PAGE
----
Data published elucidating a mechanism for the neuroprotective potential of pridopidine
Prilenia Therapeutics B.V., a clinical stage biotechnology company focused on the urgent mission to develop novel therapeutics to slow the progression of neurodegenerative and neurodevelopmental disorders, today announced publication of research in Autophagy which support pridopidine's potential neuroprotective properties by enhancing autophagy in an amyotrophic lateral sclerosis (ALS) model.
Pridopidine is an oral, highly selective and potent Sigma-1 Receptor (S1R) agonist currently in late-stage development for the potential treatment for Huntington's disease (HD) and ALS. In clinical studies to date, pridopidine (45mg twice daily) has exhibited a safety and tolerability profile similar to placebo.
The S1R is highly expressed in the brain and spinal cord where it regulates several processes that are commonly impaired in various neurodegenerative diseases. Activation of the S1R by pridopidine stimulates multiple cellular pathways, including autophagy, which are essential to neuronal function and survival, and may lead to neuroprotective effects.
Autophagy is the process by which a cell eliminates old or damaged proteins. By improving autophagy, pridopidine may reduce the toxic protein aggregation that is a hallmark of neurodegenerative diseases such as HD, ALS, Alzheimer's disease and Parkinson's disease.
Shuttling of molecules from the cytoplasm to the nucleus (nucleocytoplasmic shuttling), via the nucleopore complex is essential for neuronal function and survival. A critical step in autophagy is the transport of the Transcription Factor EB (TFEB) into the nucleus, where it upregulates expression of autophagy-related genes. This nucleocytoplasmic process is impaired in various neurodegenerative diseases, including ALS.
"This study confirms that pridopidine plays an important role in maintaining the health of a neuronal cell by activating the S1R which in turn interacts with specific proteins to initiate the autophagic process," said Tsung-Ping Su, Ph.D., Chief, Cellular Pathobiology Section, National Institute on Drug Abuse (NIDA) located in Baltimore, MD.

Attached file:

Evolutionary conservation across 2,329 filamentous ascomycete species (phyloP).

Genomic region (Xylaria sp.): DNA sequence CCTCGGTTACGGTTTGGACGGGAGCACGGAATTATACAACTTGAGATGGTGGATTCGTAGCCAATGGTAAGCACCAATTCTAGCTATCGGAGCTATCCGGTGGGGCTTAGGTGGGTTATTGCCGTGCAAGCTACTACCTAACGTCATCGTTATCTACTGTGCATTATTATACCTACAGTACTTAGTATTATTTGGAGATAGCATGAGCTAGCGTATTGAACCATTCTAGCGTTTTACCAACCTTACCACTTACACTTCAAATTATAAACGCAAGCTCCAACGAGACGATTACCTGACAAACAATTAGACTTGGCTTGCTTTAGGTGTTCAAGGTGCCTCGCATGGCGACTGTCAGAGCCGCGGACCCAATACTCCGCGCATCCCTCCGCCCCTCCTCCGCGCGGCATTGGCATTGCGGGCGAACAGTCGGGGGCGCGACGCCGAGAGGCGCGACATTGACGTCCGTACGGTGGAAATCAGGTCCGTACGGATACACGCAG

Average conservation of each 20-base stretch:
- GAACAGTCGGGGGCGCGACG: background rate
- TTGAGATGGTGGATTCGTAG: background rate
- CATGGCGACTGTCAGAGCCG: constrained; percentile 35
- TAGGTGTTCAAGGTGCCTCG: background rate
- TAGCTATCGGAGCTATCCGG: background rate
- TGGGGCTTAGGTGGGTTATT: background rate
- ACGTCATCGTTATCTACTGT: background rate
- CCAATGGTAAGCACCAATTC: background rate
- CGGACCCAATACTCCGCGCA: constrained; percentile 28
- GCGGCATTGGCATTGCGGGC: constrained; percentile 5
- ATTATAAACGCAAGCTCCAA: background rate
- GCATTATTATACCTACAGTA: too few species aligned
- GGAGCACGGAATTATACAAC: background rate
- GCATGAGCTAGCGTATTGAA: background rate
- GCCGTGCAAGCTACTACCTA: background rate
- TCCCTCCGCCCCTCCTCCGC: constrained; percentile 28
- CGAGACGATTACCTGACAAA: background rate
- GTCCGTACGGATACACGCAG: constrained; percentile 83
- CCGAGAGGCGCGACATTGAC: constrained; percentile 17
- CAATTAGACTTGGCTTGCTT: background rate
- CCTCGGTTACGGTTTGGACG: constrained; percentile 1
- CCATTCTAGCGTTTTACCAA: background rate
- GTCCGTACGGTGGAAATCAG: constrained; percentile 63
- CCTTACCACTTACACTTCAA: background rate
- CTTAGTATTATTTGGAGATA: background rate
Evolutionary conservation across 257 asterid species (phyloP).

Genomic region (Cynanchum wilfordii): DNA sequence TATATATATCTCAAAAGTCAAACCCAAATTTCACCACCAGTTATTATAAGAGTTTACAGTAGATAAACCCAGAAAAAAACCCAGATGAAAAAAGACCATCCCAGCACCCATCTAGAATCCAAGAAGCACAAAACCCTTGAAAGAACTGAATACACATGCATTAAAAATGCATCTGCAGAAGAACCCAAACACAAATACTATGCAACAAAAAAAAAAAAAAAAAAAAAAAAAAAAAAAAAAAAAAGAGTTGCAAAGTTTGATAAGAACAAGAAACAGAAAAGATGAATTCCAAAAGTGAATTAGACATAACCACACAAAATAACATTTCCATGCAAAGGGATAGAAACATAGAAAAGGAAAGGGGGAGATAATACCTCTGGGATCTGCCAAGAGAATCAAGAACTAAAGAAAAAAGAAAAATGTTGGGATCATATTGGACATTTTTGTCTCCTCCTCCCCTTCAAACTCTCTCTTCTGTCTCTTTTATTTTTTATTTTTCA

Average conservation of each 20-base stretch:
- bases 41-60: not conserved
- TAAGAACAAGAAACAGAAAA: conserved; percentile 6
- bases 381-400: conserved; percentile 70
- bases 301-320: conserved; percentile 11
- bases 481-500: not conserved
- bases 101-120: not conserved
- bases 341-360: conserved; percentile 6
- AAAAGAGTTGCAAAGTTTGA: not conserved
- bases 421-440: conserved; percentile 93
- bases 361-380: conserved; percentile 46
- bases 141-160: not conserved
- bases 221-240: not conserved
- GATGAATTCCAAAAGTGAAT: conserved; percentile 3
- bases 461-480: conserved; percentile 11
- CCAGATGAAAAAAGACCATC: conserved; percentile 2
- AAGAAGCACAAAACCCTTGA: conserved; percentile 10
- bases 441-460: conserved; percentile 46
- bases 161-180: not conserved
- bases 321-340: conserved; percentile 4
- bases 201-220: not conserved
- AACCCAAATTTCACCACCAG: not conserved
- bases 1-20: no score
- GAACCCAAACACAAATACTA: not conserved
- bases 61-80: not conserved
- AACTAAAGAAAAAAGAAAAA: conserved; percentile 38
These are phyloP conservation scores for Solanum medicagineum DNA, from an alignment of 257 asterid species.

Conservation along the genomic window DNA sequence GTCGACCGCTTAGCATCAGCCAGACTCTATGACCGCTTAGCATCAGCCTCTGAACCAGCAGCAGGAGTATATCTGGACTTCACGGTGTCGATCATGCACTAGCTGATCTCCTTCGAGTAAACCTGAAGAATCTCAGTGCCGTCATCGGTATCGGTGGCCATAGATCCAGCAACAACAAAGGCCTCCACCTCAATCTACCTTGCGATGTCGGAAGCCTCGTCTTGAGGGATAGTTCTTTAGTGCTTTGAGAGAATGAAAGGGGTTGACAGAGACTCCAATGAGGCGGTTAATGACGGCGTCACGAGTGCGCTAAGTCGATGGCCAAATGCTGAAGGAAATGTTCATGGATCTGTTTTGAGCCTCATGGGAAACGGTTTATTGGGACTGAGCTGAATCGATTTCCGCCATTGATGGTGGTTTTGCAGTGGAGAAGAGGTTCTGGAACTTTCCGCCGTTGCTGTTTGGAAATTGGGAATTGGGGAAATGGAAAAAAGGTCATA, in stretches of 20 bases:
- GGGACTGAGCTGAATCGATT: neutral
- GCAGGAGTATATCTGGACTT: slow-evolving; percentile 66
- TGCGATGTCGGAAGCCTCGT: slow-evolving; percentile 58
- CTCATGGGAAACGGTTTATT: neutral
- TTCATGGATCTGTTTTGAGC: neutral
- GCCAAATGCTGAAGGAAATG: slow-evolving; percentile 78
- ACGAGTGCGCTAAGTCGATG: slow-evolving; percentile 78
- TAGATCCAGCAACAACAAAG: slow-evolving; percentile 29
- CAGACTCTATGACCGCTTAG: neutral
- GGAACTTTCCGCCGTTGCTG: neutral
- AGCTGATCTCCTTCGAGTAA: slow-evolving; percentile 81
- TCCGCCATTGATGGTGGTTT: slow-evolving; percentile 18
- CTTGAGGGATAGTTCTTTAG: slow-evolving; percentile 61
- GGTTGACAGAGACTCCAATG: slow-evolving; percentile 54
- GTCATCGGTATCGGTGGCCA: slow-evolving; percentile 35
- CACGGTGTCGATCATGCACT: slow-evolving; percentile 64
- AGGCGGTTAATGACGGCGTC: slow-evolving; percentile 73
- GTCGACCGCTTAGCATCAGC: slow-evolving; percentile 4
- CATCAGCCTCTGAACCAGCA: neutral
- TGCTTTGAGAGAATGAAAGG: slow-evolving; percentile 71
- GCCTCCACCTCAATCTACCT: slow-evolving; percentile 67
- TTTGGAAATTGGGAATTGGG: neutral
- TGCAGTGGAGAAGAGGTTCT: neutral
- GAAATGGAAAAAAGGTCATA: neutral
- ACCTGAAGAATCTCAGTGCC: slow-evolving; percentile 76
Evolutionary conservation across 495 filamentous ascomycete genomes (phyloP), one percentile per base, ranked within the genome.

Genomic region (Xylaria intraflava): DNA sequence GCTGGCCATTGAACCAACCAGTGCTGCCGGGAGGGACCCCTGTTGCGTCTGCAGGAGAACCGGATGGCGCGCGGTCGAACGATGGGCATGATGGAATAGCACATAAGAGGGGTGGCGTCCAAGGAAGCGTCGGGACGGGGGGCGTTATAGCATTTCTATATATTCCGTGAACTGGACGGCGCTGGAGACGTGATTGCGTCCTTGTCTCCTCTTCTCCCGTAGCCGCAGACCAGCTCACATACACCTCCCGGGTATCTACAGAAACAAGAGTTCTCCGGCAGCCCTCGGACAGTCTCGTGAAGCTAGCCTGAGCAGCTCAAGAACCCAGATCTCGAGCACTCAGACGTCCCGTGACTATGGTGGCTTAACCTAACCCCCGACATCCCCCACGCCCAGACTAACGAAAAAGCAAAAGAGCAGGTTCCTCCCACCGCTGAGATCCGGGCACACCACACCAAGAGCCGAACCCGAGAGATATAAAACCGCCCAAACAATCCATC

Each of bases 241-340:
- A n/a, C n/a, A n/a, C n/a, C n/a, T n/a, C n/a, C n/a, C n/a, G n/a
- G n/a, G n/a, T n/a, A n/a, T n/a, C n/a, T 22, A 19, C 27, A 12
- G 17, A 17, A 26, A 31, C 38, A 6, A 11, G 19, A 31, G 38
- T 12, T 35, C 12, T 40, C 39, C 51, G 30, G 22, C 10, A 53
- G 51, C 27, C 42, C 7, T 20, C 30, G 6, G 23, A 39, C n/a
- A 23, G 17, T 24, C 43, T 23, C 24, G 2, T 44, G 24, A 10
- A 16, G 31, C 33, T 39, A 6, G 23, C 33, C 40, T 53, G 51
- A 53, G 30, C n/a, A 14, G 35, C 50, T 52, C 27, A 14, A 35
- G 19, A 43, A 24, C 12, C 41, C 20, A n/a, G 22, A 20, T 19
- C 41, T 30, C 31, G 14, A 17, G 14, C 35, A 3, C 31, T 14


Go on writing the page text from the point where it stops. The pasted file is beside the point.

"While this paper focuses primarily on an ALS model, our results also suggest promise for a pharmacological approach targeting S1R across diverse diseases in which autophagy is impaired."
Highlights from the article include:
- This new research shows that pridopidine activates the S1R by facilitating its disassociation from the ER protein BiP, freeing the S1R to interact with other protein partners.
- The activated S1R stabilizes the nucleopore complex by interacting with POM121 (a central nucleopore protein), facilitating the translocation of TFEB into the nucleus.
- TFEB translocation into the nucleus initiates the autophagic process by upregulating the expression of autophagy genes, leading to neuroprotection.
G4C2 repeats within the c9orf72 gene are the most common cause of familial ALS (fALS). This study utilized a cell model of motor neurons over expressing G4C2 repeats that destabilizes the nucleopore and reduces the nucleocytoplasmic transport of TFEB, leading to impaired autophagy and neurodegeneration. In this model, pridopidine activation of the S1R rescues TFEB shuttling and upregulates autophagy, leading to neuroprotection.
"Our collaborations with leading researchers as well as our close working relationships within the HD and ALS communities are important as we enhance our understanding of the mechanism of action of pridopidine and its impact on neurodegenerative conditions," said Dr. Michael R. Hayden, CEO and Founder of Prilenia. "The data published in Autophagy reinforce findings from earlier studies indicating that pridopidine may offer neuroprotective effects. We look forward to sharing additional information about pridopidine as data from our late-stage clinical studies become available."
This new research adds to the growing understanding of pridopidine's mechanism of action as a highly selective S1R agonist, which was previously shown to improve cellular functions impaired in neurodegenerative disease such as mitochondrial function, ER stress, energy production, trophic factor availability and synaptic plasticity.